[10:42] But you know, in a sense what we're doing is we're practicing the way that Presbyterians, Episcopalians, Methodists have practiced for years in the way that Baptists and Christian Missionary Alliance and other denominations have practiced for years and just saying, "Rather than dividing, we're uniting on it. So good. Anything else to say on that?
[11:01] No, I think that covers it well.
[11:02] Okay. So let's move onto the second question. The second question is, "What is your perspective on a man or a woman's sleeping at someone's house if they aren't sleeping together? So the question is, and I think, you know, a lot of younger people today especially, and I don't know that it, it was different 20, 30 years ago, it was happening then, it happens now. So when people say young people, it doesn't mean all of this generation, it just means it tends to be more prominent among people of a certain age, especially Christian people, will do this whole thing where they'll say we're going to stay at the same place, but I'm going to sleep on the sofa or in a different bedroom. It's just the two of us. We're having a sleep over but we're not having sex. Therefore we're okay. What would you a counsel or advise or say to a couple who's in that place?
[11:51] Yeah, for sure. I think when you look at that situation, the first thing you'd have to say is, "Okay, there's nothing that's morally being compromised in the physical act of staying in the same space." However, this is a question of wisdom and putting yourself in a position where your values could be compromised. And so I would say that while there's no objective moral compromise taking place when two people sleep in the same area, I would certainly counsel in a young adult who's a follower of Jesus Christ who believes that sexual relationship is reserved for marriage, that this is a, this is a bad idea, and there are a few reasons for that.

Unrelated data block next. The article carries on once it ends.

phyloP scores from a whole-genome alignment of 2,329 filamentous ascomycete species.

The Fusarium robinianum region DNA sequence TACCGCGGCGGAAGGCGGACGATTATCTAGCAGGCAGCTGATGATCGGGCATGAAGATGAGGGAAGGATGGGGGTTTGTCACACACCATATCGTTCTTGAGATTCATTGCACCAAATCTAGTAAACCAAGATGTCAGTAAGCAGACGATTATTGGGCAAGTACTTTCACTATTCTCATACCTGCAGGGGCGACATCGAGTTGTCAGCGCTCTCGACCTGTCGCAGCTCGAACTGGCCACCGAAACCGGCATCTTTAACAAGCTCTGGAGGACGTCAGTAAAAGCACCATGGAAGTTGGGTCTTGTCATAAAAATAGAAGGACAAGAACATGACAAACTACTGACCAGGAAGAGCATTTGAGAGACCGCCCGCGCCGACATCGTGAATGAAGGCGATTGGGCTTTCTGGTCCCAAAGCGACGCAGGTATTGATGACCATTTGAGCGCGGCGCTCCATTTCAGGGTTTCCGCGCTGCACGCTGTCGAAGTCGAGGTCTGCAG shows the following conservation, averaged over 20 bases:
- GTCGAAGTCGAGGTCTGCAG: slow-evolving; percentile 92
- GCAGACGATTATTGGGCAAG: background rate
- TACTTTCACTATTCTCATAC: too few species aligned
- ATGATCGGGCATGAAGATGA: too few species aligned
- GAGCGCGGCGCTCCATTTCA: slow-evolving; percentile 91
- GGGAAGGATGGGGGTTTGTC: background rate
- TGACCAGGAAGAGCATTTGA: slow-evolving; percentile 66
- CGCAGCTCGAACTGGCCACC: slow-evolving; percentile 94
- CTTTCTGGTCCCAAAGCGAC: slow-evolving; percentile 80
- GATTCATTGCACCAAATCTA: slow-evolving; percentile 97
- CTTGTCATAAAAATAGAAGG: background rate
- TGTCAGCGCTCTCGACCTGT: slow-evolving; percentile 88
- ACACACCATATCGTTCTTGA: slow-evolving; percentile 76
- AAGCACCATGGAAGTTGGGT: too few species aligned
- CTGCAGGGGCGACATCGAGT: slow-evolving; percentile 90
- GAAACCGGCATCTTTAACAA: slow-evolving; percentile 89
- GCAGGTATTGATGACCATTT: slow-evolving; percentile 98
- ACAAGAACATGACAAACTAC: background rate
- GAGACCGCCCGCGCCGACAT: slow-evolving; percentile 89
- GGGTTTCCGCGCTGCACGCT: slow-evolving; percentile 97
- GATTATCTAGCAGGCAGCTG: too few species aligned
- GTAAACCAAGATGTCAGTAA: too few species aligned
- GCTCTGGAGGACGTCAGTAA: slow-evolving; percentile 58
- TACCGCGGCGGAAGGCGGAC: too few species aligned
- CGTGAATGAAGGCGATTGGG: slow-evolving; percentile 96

[12:33] First of all, you're putting yourself in a position where the temptation is going to be readily accessible to compromise on those values that you've chosen to pursue in terms of sexual purity, keeping that aspect of your relationship for a married couple. It'd be really easy to compromise on that value with the two of you at home alone late at night.